tingjunkie wrote:Due to language differences, and old traditional terms, locking down exact names for Yixing clays is nearly impossible. Add to that that many clays are blends, and an infinity of naming possibilities exist. Personally I feel calling all Yixing clay "zisha" is archaic and pretty daft. Zisha translates to purple sand, so why would red, yellow, black or green clays be included? Makes no sense.
I think you're interpreting 'zisha' a little too literally, maybe. Also, I think the term refers to pre-firing color, which is often quite different from the color of the fired piece.
In general, you will often hear people use 'zisha hu' as an umbrella term, and many teapot books and companies have 'zisha' in their name, so I think it's a bit of a stretch to say it's either 'archaic' or 'daft'.
From one of my teapot books (in the English version of the article). Note the use of 'zisha' as both a general term and a more specific type:
The raw materials of zisha teapots are generally called zisha clay, and in fact, there are three basic clays for making zisha teapots: purple clay (zisha), light-brown clay (benshanlu), and red clay (zhusha), and they are different in quality and color in differnt[sic] digging areas. When the wares are fired, they will represent in different colors. This is why zisha clay also enjoys the reputation of "multicolored clay". After firing, teapots will take on a different color. Teapots of purple clay will show themselves in various shades of purplish brown; most of our exhibits are of this category. The ones of benshanlu will be in buff [....] The ones of red clay, also called zhuni teapots, will become vermeil[sic] [....]
All these three kinds of clays exist in jianni (a kind of hard rock) and nenni (a kind of soft mud). They were found in mined kaolin, so they are also called "top clay", and only around of Yixing clay is zisha clay. Teapots can be made of a single clay, or a mixture of several clays; for example, the duan clayed Pan teapot (cat. no. 866) is made of an intermmixture of two clays.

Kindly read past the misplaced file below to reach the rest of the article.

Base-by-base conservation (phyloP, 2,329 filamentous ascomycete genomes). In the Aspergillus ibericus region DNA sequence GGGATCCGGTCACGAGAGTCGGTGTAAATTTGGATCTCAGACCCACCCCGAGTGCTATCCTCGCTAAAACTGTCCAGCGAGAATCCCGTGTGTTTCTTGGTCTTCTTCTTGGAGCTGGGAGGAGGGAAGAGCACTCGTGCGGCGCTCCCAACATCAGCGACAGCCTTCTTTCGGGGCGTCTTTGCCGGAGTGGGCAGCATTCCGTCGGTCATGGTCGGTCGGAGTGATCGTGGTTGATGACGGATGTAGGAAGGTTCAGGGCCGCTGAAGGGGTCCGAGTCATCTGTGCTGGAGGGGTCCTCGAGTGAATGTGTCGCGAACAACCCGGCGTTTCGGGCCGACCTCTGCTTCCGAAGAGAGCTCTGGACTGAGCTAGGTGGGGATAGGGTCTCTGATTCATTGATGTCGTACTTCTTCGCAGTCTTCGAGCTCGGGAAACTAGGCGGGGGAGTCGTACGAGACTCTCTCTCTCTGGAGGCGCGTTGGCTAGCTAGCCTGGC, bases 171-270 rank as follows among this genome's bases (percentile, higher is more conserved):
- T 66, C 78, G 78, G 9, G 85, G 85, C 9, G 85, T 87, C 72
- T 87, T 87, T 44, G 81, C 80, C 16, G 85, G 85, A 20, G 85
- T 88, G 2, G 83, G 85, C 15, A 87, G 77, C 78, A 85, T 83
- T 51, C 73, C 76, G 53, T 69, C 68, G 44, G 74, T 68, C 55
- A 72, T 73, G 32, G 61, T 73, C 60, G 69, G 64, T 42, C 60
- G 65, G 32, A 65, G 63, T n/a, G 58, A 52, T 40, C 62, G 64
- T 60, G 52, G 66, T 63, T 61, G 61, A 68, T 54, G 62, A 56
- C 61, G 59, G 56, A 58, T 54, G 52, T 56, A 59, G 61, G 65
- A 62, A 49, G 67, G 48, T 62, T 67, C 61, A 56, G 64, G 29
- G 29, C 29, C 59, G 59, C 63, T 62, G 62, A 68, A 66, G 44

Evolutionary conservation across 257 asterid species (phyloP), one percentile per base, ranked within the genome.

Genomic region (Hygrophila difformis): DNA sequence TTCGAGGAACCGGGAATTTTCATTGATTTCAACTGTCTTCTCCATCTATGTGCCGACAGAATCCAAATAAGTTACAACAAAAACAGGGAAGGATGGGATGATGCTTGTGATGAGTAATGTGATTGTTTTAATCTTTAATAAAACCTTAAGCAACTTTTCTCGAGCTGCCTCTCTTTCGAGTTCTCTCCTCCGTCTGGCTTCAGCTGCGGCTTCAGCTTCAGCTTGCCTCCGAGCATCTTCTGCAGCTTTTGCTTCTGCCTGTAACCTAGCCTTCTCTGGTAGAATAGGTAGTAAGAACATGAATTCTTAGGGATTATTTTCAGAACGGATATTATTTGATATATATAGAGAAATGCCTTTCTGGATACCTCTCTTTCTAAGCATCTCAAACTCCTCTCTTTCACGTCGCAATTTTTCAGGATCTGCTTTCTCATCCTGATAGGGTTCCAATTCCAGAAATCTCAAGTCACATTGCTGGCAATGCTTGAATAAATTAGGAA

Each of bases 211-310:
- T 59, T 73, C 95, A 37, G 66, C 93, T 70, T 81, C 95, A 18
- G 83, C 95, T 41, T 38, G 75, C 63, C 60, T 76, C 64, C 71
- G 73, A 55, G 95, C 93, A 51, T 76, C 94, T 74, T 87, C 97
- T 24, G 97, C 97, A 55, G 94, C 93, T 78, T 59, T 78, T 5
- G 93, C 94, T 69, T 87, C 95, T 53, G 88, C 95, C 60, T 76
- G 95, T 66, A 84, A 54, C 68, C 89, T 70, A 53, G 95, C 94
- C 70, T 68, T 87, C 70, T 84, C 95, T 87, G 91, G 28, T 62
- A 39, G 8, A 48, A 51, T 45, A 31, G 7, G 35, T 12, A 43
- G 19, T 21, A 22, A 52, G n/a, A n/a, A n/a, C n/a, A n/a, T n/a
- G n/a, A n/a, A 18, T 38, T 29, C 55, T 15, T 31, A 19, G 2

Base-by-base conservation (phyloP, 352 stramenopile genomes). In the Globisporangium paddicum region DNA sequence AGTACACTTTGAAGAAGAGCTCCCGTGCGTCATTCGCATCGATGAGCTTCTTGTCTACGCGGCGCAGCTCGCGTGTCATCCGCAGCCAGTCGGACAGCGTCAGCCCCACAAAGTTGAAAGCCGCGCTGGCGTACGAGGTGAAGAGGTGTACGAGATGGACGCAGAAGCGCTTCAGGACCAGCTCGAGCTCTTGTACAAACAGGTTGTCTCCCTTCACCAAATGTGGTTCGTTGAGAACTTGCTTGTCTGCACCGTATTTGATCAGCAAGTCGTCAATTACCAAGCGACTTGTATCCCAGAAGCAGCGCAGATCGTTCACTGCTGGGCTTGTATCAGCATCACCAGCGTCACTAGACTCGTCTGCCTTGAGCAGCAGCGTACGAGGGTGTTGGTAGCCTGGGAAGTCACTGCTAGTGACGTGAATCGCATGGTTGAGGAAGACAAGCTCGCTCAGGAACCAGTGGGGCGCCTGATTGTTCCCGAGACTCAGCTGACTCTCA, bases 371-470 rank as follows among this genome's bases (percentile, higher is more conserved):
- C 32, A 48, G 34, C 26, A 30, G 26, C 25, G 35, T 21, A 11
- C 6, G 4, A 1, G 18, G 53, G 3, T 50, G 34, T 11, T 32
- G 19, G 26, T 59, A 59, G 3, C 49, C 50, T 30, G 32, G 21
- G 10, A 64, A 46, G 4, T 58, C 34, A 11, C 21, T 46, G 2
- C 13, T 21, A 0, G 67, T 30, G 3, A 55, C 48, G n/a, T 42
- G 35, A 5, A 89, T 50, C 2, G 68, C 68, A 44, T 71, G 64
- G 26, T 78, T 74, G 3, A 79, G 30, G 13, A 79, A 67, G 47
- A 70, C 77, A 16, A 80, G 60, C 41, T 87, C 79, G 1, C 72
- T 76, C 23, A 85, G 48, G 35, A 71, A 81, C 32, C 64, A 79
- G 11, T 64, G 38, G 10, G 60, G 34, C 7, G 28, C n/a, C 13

In addition, there was documented a clay called tuanshan clay (3), a type of purple clay, in bronze color after being fired, but had been exhausted by the late period of Qing dynasty. Then due to the elegant color and luster of this fine clay, the potters substituted an intermixture of purple clay and benshanlu for tuanshan clay, which is called duan clay, a man-made clay of top quality.
[From Appreciation of Zisha Teapots
《砂壶匯赏》ISBN 9628477782, p22]
And, from another book:
Compared with the potting clay other regions produce, purple clay [n.b. - 'zishani' is the term used in the Chinese version] possesses an unusually high iron content, usually in the 8-10% range, but reaching as much as 11-12% at times. Consequently, the color it reveals after firing can range from a reddish-brown to its eponymous purple, including hues that have been variously described as "dark kidney," "winter pear,"light ocre," and simply "iron." In fact, that which is generally referred to as "purple-earth clay" can actually be broken down into three categories, based on color and potting characteristics, termed purple, red, and green clays [n.b. - 'ni' is used here]. Of these, the purple clay group itself contains many varying sub-groups, which together constitute the principle[sic] pool of ingredients to purple-earthenware production.
[From 古壶之美 (Guhu Zhimei) "Chinese Yixing Teawares from the Collection of the Mai Foundation", ISBN 9579748292, p56]